In 2022, the science sector received AMD 25.2 billion in funding from the state budget of Armenia, which is 0.3% of the GDP. Compared to the previous year, state funding of science has increased by 54%, however, the government is still not able to fully implement planned programs in the science sector.
Is the government fully implementing planned expenditures?
Initially, the government had planned to allocate about AMD 30.5 billion to science in 2022, but during the year the budget was reduced, and according to the revised budget the expenditures should have been AMD 25.3 billion.
At the beginning of the year, the government planned to create joint use and/or excellence centers in the science sector under an EU-supported grant program in 2022 (AMD 2.5 billion), which was one of the largest programs in the science sector, but this program was completely removed from the budget during the year. According to the Ministry of Education, Science, Culture, and Sport (MoESCS), the program was not implemented because it did not receive funding from the EU, and there is no public explanation from the responsible bodies about why the EU did not provide funding.
Similarly, at the beginning of the year, the government planned to allocate AMD 5.2 billion for scientific and technical research in the field of defense, but the program was revised, and as a result, the actual spending was about AMD 3 billion or 1.8 times less than the initial plan. It should be noted that this is not the first year when the government has failed to fully implement this program. In the last four years, the government spent less than initially planned on scientific and technical research in defense. Moreover, in pre-war 2019, there was no actual spending at all.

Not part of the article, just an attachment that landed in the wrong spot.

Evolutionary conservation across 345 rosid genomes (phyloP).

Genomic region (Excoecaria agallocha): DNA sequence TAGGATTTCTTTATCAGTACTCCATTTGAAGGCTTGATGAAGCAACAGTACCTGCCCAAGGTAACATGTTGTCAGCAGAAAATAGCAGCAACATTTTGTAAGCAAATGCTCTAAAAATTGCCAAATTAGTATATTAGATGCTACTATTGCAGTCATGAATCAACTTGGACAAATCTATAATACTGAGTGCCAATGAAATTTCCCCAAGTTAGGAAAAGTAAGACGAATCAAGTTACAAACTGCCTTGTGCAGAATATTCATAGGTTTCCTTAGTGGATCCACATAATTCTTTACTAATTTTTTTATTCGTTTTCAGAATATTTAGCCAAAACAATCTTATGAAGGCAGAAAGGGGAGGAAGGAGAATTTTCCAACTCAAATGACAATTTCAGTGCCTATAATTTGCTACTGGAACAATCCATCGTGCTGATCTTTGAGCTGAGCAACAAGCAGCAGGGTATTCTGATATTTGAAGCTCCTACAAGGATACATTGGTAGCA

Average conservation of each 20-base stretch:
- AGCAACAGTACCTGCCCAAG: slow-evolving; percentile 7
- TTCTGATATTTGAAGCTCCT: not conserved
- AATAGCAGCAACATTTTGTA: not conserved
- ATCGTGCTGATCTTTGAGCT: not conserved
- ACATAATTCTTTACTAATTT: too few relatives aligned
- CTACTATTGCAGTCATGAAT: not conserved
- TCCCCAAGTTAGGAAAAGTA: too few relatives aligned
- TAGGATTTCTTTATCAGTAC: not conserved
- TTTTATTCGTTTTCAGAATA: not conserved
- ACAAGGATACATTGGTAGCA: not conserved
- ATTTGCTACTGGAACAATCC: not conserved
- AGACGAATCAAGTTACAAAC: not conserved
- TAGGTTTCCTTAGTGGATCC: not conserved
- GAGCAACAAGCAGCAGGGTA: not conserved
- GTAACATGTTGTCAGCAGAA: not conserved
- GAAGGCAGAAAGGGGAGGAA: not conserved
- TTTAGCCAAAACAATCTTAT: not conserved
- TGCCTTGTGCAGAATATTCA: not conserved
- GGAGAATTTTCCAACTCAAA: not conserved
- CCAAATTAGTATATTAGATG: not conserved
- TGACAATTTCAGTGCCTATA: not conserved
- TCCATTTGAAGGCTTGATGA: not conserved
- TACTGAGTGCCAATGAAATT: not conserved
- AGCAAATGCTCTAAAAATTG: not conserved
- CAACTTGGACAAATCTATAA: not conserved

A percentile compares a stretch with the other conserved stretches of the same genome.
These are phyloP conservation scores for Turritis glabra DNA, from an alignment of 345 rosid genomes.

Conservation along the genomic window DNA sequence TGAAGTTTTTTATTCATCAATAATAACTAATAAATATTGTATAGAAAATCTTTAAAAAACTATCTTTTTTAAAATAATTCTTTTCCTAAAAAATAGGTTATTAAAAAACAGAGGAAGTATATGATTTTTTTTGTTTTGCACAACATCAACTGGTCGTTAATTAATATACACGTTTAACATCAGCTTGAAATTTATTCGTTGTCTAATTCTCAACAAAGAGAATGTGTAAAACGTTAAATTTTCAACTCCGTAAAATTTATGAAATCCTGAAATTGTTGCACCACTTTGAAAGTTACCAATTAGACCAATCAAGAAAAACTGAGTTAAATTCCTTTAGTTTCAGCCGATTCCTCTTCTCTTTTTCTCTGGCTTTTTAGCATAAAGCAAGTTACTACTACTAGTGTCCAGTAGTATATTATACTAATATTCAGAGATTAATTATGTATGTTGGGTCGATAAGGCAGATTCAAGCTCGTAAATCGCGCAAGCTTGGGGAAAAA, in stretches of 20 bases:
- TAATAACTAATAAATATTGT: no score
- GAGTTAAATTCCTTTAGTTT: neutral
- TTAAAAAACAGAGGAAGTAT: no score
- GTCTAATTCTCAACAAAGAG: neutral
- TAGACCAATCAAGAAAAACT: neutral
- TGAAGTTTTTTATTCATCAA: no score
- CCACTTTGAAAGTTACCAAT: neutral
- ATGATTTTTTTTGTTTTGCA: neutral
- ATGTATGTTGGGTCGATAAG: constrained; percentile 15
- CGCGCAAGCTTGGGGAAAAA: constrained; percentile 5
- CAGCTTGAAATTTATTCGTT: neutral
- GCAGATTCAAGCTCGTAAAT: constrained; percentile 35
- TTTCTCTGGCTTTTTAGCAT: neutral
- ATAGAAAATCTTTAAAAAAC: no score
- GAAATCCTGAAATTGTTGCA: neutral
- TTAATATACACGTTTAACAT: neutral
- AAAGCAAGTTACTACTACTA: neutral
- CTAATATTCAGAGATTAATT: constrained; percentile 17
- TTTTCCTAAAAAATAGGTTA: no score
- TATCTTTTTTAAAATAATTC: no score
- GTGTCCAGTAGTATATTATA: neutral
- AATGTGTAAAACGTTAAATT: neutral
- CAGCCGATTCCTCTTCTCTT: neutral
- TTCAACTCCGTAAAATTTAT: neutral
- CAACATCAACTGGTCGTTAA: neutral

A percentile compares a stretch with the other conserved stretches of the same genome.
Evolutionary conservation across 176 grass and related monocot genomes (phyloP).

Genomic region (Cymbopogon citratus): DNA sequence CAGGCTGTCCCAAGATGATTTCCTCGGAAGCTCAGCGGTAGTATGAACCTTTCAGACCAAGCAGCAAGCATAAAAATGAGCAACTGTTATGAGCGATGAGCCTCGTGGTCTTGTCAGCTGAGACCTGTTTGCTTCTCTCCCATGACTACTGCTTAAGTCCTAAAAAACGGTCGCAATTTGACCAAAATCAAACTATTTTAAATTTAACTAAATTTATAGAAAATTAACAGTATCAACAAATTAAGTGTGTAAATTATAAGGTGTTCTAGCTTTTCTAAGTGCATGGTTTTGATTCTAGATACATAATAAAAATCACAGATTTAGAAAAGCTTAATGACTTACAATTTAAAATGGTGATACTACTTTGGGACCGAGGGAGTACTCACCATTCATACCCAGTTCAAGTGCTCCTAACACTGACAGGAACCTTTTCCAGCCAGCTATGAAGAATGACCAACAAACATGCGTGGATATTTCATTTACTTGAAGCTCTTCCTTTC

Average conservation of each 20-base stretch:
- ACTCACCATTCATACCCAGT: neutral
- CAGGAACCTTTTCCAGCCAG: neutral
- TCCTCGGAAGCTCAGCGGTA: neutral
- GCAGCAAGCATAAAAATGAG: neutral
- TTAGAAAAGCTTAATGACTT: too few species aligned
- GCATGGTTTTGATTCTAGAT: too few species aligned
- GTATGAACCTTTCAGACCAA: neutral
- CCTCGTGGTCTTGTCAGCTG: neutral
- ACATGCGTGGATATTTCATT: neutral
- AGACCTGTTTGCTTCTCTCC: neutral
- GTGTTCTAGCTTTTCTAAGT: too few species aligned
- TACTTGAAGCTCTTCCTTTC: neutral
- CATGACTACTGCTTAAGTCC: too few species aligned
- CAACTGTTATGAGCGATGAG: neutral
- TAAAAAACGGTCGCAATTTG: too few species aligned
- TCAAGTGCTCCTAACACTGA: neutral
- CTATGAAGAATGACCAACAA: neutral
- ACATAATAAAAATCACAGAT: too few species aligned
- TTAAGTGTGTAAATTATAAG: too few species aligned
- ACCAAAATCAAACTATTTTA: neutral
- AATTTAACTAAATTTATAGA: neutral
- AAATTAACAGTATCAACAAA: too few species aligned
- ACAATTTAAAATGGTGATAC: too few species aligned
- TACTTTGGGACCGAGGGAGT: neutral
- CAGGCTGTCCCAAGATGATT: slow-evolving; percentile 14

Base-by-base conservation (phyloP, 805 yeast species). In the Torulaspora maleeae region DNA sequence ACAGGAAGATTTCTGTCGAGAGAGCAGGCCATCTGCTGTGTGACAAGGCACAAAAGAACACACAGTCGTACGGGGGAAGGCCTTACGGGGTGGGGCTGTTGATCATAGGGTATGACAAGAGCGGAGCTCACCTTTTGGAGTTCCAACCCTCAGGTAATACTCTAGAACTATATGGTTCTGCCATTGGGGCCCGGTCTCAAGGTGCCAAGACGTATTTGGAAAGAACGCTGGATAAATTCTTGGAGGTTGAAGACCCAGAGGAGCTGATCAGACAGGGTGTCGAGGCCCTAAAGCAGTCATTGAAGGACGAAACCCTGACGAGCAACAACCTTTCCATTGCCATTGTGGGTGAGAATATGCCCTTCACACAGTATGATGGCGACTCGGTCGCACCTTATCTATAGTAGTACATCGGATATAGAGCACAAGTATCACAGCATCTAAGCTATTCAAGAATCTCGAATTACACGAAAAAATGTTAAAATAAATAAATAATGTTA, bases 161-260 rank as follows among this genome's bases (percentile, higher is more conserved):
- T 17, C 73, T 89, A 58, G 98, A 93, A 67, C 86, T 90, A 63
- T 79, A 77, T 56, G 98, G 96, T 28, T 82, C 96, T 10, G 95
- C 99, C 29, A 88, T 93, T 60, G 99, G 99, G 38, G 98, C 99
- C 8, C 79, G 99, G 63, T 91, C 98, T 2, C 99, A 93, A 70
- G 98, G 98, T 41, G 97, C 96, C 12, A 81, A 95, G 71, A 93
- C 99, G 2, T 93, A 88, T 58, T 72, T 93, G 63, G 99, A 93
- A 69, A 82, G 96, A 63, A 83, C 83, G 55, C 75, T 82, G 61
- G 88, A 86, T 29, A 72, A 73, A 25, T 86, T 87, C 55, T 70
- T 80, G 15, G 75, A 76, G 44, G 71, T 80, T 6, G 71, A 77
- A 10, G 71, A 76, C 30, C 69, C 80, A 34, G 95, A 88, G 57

What was the state budget for science spent in 2022?
Initially, the government planned to implement 17 programs in the science sector in 2022, of which 10 were fully implemented, 6 were partly implemented and one was not implemented at all.
About 92% of the total funds on science was spent on 5 of the 16 implemented programs.
About half of the expenditure on science (AMD 12.5 billion) was allocated to the “Modernization of Scientific Infrastructure” which includes the development of scientific units of scientific organizations and universities, modernization of scientific equipment, support for international cooperation, etc. Moreover, this program also includes public expenditure allocated to the gradual increase of the salaries of scientists. Compared to the previous year, spending on this program increased by about 55% or AMD 4.4 billion which is mainly attributed to the increase in the salaries of scientists. It must be mentioned, that the government plans to gradually increase the salary of scientists during the 2022-2025 period.
The next large program is “Scientific and technical contractual (thematic) research”, which received 23% of expenditure on science or AMD 5.8 billion. Within the framework of the program, 564 scientific topics were financed from the state budget, instead of the initially planned 486 in 2022 and 500 in 2021. Compared to the previous year, the spending on this program increased by 69% or AMD 2.4 billion.